I think LEDs are rapidly becoming the "put a bird on it" of my blog...
Something like two years ago, I had a friend who wore a pair of Christmas light earrings around the holidays. They were the big bulby kind, and they looked so much like the real thing that she was constantly asked if they actually lit up. That got me thinking: how hard would it be to make a pair of Christmas light earrings light up?
I purchased a few glass Christmas light bulbs and quickly set to work cutting them apart:
I even bought a special diamond wheel for my Dremel tool for the project. The plan was to remove the base from one bulb and the top from another and then reassemble them with a small circuit inside that powered an LED.
I really wanted to match the even glow of frosted holiday lights which ironically meant that I couldn't use frosted bulbs. Frosted bulbs are typically coated on the inside with a frosting layer that flakes off very easily. The plan was to use non-frosted bulbs and then frost the inside with some glass etchant:
I even had plans to build a base station that looked like a conventional light socket. Screwing the bulb into the socket would start it charging. At the time, this was achieved using a tilt sensor and...to be honest, I never got a chance to work out the details.
See, no matter how bright of an LED I tucked inside my frosted bulb, I was still unable to achieve that brilliant even glow of an incandescent light. This was partly because of how small of a point light source an LED represents but also because high intensity LEDs tend not to be the diffuse variety. Even scuffing up the LED with sandpaper didn't help much. I benched the project.
My pre-project shopping spree left me with a dozen Christmas lights in various states of broken and a small collection of very very small lithium polymer batteries:
These things are seriously tiny. They were the smallest I could find online, and they just so happened to fit into the base of a Christmas light. Although their 19mAh of charge is tiny compared to just about any other battery I've dealt with, it can still provide enough energy to run an LED for a few hours.
I found them on All-Battery.com, and unfortunately, they're no longer in stock (unless you want to order 30,000 of them). I found a seller on Alibaba who sells them, but they're out of stock as well.
So a few weeks ago, I realized that I was sitting on some pretty rare parts and decided that I wanted to finalize my earrings.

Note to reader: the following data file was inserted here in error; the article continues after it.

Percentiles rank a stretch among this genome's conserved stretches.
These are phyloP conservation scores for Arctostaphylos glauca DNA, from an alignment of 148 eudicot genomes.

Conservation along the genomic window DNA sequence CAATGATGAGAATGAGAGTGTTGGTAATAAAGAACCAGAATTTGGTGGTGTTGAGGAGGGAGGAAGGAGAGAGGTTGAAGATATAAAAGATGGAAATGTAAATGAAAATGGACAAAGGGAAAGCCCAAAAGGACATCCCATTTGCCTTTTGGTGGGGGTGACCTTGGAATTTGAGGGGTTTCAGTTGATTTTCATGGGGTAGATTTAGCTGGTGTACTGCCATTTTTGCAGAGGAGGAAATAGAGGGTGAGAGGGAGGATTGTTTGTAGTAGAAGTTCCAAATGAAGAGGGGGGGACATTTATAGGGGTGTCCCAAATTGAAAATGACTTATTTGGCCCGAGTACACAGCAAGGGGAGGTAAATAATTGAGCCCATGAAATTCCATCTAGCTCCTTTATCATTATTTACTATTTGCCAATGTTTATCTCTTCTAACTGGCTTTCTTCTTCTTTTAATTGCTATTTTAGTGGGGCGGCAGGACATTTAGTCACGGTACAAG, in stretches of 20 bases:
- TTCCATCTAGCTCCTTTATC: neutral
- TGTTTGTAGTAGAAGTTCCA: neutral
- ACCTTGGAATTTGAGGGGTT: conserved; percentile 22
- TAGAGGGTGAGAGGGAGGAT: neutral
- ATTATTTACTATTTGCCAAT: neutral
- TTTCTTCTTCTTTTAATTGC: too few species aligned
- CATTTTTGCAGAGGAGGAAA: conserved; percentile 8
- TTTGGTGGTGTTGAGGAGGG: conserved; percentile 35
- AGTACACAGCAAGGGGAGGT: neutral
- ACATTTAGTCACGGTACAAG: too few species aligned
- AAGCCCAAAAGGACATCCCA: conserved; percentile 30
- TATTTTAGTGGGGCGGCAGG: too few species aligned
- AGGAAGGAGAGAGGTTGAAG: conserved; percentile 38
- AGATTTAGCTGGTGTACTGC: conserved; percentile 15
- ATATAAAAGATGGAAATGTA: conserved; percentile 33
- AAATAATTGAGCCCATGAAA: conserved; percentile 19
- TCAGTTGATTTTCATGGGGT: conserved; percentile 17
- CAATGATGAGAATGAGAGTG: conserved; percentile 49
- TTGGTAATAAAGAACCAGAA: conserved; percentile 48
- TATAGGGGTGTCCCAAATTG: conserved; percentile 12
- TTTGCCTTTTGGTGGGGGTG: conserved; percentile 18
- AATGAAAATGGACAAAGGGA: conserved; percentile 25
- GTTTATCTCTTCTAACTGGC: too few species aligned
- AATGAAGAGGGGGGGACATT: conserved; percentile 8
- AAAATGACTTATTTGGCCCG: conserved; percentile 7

The goal of this project was to create a pair of tiny light-up earrings that are totally unobtrusive and look and feel more or less like normal earrings. This involved creating the smallest circuit board I've ever made and packing it into a tiny case where none of its components would be accessible from the outside.
It's also the first project I've ever made that can recharge its own batteries.
Before I dive into the details of the battery management and other electrical aspects of the design, I think I should cover the aesthetics and some of the non-electrical design decisions I made along the way.
The final circuit and battery combo looks like this:
The six lights on the front are programmed to light up in sequence going around the circle.
Now, you might be wondering how I developed the firmware for such a tiny platform that doesn't have so much as a programming header. My original thought was to work out the firmware on a larger development platform and then when I was satisfied, program the parts before soldering them down. Of course, you can't exactly plug a QTFN part into a breadboard for programming, so that would require something like this:
And these usually cost around $80. I wasn't quite ready to drop that much dough on something I probably wouldn't get a whole lot of use out of, so I came up with a different solution.
Both of the earrings started their lives like this:
You might already recognize the bottom right portion as the front face. The top right section is the "brain" which houses the microcontroller and just about everything else, and the top left section is the programming header.
The idea was that once I was happy with the firmware, I was able to permanently slice off the programming header and the LED face. The LED section was then reattached with some small wires that wrapped around the battery.
As you can imagine, this process really pushed my fabrication skills to the limit. Many of the traces on this PCB are only 10 thousands of an inch thick. The boards came out much better than I expected. And that was kind of a problem.